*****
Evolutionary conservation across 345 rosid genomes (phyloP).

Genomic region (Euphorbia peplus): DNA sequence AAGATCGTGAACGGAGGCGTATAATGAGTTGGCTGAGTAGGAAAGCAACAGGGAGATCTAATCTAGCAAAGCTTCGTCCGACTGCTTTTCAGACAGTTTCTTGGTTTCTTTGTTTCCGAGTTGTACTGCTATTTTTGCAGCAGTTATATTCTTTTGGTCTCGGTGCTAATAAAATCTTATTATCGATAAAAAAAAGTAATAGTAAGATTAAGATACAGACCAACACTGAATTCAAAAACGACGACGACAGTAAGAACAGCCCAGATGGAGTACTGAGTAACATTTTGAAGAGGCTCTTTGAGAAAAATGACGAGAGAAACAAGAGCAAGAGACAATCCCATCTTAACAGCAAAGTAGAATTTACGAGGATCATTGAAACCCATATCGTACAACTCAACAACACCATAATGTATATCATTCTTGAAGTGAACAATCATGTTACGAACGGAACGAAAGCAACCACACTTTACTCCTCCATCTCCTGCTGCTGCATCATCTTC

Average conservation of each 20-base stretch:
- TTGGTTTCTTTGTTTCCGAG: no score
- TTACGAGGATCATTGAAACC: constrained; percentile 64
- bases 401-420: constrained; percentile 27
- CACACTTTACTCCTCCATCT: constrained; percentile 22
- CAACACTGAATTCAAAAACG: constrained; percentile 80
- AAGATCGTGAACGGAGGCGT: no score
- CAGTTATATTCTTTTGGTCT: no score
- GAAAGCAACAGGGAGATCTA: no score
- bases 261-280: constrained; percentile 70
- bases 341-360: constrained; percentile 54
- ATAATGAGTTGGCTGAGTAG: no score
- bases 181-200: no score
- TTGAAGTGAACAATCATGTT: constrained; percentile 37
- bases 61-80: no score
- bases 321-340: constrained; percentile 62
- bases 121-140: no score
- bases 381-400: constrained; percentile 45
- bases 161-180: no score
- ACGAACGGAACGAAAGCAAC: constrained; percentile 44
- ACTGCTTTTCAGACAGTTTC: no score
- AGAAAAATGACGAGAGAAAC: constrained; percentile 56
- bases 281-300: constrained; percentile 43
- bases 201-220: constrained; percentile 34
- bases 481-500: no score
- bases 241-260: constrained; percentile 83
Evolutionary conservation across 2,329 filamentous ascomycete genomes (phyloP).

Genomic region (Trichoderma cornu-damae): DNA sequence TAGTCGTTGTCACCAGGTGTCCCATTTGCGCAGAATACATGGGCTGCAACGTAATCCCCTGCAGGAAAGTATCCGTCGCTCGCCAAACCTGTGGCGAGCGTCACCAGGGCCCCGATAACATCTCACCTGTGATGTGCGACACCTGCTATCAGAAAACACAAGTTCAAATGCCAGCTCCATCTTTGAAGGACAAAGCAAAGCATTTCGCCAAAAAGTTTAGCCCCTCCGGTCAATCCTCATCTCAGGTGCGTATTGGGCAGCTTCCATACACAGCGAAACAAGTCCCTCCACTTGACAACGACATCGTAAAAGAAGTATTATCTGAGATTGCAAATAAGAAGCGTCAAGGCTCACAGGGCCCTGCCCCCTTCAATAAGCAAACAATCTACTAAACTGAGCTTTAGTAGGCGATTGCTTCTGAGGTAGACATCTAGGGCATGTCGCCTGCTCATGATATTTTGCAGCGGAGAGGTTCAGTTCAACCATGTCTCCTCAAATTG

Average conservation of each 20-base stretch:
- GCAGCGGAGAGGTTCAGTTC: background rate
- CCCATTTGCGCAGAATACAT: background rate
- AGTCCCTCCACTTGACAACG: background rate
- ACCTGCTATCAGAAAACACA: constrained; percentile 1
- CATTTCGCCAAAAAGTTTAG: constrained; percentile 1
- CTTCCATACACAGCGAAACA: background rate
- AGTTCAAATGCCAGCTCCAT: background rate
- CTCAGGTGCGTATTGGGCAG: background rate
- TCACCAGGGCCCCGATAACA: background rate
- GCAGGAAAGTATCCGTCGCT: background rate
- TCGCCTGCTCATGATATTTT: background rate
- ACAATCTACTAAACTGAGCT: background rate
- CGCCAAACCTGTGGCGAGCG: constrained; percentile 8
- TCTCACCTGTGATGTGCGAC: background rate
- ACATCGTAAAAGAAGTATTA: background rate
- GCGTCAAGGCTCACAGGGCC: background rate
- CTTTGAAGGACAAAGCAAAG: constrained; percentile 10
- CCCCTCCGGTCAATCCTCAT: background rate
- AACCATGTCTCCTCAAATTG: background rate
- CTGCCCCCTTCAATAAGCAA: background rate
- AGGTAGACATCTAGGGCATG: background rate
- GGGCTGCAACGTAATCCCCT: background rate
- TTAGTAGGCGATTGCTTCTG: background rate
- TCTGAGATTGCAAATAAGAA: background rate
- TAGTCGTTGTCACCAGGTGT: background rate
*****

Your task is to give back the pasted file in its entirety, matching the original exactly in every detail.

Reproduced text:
Evolutionary conservation across 345 rosid genomes (phyloP).

Genomic region (Euphorbia peplus): DNA sequence AAGATCGTGAACGGAGGCGTATAATGAGTTGGCTGAGTAGGAAAGCAACAGGGAGATCTAATCTAGCAAAGCTTCGTCCGACTGCTTTTCAGACAGTTTCTTGGTTTCTTTGTTTCCGAGTTGTACTGCTATTTTTGCAGCAGTTATATTCTTTTGGTCTCGGTGCTAATAAAATCTTATTATCGATAAAAAAAAGTAATAGTAAGATTAAGATACAGACCAACACTGAATTCAAAAACGACGACGACAGTAAGAACAGCCCAGATGGAGTACTGAGTAACATTTTGAAGAGGCTCTTTGAGAAAAATGACGAGAGAAACAAGAGCAAGAGACAATCCCATCTTAACAGCAAAGTAGAATTTACGAGGATCATTGAAACCCATATCGTACAACTCAACAACACCATAATGTATATCATTCTTGAAGTGAACAATCATGTTACGAACGGAACGAAAGCAACCACACTTTACTCCTCCATCTCCTGCTGCTGCATCATCTTC

Average conservation of each 20-base stretch:
- TTGGTTTCTTTGTTTCCGAG: no score
- TTACGAGGATCATTGAAACC: constrained; percentile 64
- bases 401-420: constrained; percentile 27
- CACACTTTACTCCTCCATCT: constrained; percentile 22
- CAACACTGAATTCAAAAACG: constrained; percentile 80
- AAGATCGTGAACGGAGGCGT: no score
- CAGTTATATTCTTTTGGTCT: no score
- GAAAGCAACAGGGAGATCTA: no score
- bases 261-280: constrained; percentile 70
- bases 341-360: constrained; percentile 54
- ATAATGAGTTGGCTGAGTAG: no score
- bases 181-200: no score
- TTGAAGTGAACAATCATGTT: constrained; percentile 37
- bases 61-80: no score
- bases 321-340: constrained; percentile 62
- bases 121-140: no score
- bases 381-400: constrained; percentile 45
- bases 161-180: no score
- ACGAACGGAACGAAAGCAAC: constrained; percentile 44
- ACTGCTTTTCAGACAGTTTC: no score
- AGAAAAATGACGAGAGAAAC: constrained; percentile 56
- bases 281-300: constrained; percentile 43
- bases 201-220: constrained; percentile 34
- bases 481-500: no score
- bases 241-260: constrained; percentile 83
Evolutionary conservation across 2,329 filamentous ascomycete genomes (phyloP).

Genomic region (Trichoderma cornu-damae): DNA sequence TAGTCGTTGTCACCAGGTGTCCCATTTGCGCAGAATACATGGGCTGCAACGTAATCCCCTGCAGGAAAGTATCCGTCGCTCGCCAAACCTGTGGCGAGCGTCACCAGGGCCCCGATAACATCTCACCTGTGATGTGCGACACCTGCTATCAGAAAACACAAGTTCAAATGCCAGCTCCATCTTTGAAGGACAAAGCAAAGCATTTCGCCAAAAAGTTTAGCCCCTCCGGTCAATCCTCATCTCAGGTGCGTATTGGGCAGCTTCCATACACAGCGAAACAAGTCCCTCCACTTGACAACGACATCGTAAAAGAAGTATTATCTGAGATTGCAAATAAGAAGCGTCAAGGCTCACAGGGCCCTGCCCCCTTCAATAAGCAAACAATCTACTAAACTGAGCTTTAGTAGGCGATTGCTTCTGAGGTAGACATCTAGGGCATGTCGCCTGCTCATGATATTTTGCAGCGGAGAGGTTCAGTTCAACCATGTCTCCTCAAATTG

Average conservation of each 20-base stretch:
- GCAGCGGAGAGGTTCAGTTC: background rate
- CCCATTTGCGCAGAATACAT: background rate
- AGTCCCTCCACTTGACAACG: background rate
- ACCTGCTATCAGAAAACACA: constrained; percentile 1
- CATTTCGCCAAAAAGTTTAG: constrained; percentile 1
- CTTCCATACACAGCGAAACA: background rate
- AGTTCAAATGCCAGCTCCAT: background rate
- CTCAGGTGCGTATTGGGCAG: background rate
- TCACCAGGGCCCCGATAACA: background rate
- GCAGGAAAGTATCCGTCGCT: background rate
- TCGCCTGCTCATGATATTTT: background rate
- ACAATCTACTAAACTGAGCT: background rate
- CGCCAAACCTGTGGCGAGCG: constrained; percentile 8
- TCTCACCTGTGATGTGCGAC: background rate
- ACATCGTAAAAGAAGTATTA: background rate
- GCGTCAAGGCTCACAGGGCC: background rate
- CTTTGAAGGACAAAGCAAAG: constrained; percentile 10
- CCCCTCCGGTCAATCCTCAT: background rate
- AACCATGTCTCCTCAAATTG: background rate
- CTGCCCCCTTCAATAAGCAA: background rate
- AGGTAGACATCTAGGGCATG: background rate
- GGGCTGCAACGTAATCCCCT: background rate
- TTAGTAGGCGATTGCTTCTG: background rate
- TCTGAGATTGCAAATAAGAA: background rate
- TAGTCGTTGTCACCAGGTGT: background rate